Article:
Each group is to develop statistical models that predict the traffic generated by fast-food restaurants: one (or more) model for “lunch-time” (11:00-2:00) and one (or more) for “dinner-time/PM peak period” (4:00-7:00).
The structures of the different models will be compared to one another as will the predictions that are made by using them. The models that you develop and their predictions will also be compared to those from software promulgated by the Institute of Transportation Engineers. Each group must submit its findings and recommendations in a comprehensive written report in which the various models are evaluated and compared.
Critical dates for project
Monday, 20 February: The proposal for your data collection plan (and site) is due at the beginning of class—it is strongly suggested that you submit this earlier than the due date.
Monday, 27 March: A memo transmitting the collected data for your site is due at the beginning of class —earlier would be better.
Monday, 10 April: The final project report is due at the beginning of class.
The classic models (starting in the late 1950s) for trip generation were linear regression models based on aggregate zonal data. These types of models are still developed and used today. Moreover, such linear regression models form the basis for most software on the market, including the widely-used Institute of Transportation Engineers (ITE) trip generation software. The development and use of these models is not without some problems. They include: 1) independence of trip generation estimates from system characteristics; 2) exclusion of appropriate variables; 3) inclusion and use of counter-intuitive or illogical variables (or signs); and 4) lack of temporal consistency of models.
The most widely-used models for trip generation for specific types of land uses (and sites) are found in the ITE trip generation software. In these models, the trips generated by a site are generally a function of the size of the development and the specific land use (e.g., gross floor area [GFA] for restaurants) and/or other measures of the intensity of the use (e.g., number of seats for a restaurant, number of beds for a hospital, number of employees for offices). Such models are calibrated on data collected in a base time period (e.g., “today”) and used to predict things in the future or for a new development that is not yet built.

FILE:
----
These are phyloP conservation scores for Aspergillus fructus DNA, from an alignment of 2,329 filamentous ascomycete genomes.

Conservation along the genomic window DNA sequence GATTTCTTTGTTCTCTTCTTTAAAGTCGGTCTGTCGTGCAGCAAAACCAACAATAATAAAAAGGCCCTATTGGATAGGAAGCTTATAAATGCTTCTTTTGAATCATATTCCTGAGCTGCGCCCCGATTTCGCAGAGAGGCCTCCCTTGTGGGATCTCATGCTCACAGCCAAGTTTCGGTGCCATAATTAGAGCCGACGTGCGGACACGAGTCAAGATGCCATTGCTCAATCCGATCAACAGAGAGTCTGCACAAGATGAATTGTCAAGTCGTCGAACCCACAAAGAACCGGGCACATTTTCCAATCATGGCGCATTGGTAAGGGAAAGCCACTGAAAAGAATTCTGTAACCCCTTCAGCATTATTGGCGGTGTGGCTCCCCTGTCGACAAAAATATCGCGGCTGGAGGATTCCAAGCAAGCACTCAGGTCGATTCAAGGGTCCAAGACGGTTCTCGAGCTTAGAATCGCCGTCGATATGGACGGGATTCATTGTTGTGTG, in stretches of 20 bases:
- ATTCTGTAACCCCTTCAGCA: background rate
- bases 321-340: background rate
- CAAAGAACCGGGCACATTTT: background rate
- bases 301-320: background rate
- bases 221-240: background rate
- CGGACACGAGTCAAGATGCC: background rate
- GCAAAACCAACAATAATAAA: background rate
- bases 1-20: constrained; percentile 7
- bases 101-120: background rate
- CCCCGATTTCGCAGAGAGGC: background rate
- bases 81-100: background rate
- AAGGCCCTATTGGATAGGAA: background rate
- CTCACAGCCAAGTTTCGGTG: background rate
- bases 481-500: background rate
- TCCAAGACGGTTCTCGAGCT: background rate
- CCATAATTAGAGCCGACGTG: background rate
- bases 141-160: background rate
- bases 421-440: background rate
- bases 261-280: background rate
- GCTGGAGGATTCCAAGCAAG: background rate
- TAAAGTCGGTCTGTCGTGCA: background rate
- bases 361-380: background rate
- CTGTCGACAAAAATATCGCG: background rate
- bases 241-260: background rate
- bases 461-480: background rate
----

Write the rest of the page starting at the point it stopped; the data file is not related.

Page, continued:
The ITE models are typically (although not always) univariate (simple) regression models such as:
Y = aX+b
where: Y = total number of daily trips generated
X = gross floor area (GFA)—this is only an example
a,b = coefficients determined through regression analysis
Transportation Planning (CE 448) Project 2
Spring 2018 Dr. Mehrnaz Ghamami
However, at least some of the models for fast-food restaurants (based on GFA, number of seats) have been widely criticized for giving inaccurate results. Thus, there is need for improvement of these models …and that’s what you are going to do!
SPECIFICS OF THE ASSIGNMENT
Each group will be responsible for choosing one fast-food restaurant in the Lansing metropolitan area and collecting data on its operations and characteristics. Those data will be shared with all other groups. The restaurant that you choose must offer both drive-up and “sit-down” service and provide off-street parking. The target restaurants are the large chain-type places like McDonald’s, Burger King, and Taco Bell (and not locally unique restaurants such as Famous Taco). All groups must select a different restaurant (while, for example, more than one McDonald’s may be selected, no two groups can select the same McDonald’s). You may make your selections as soon as possible—it’s first-come, first-serve. You must prepare a written proposal that describes the restaurant you have chosen and how and when the data will be collected. However, a site may be “reserved” prior to submission of your proposal.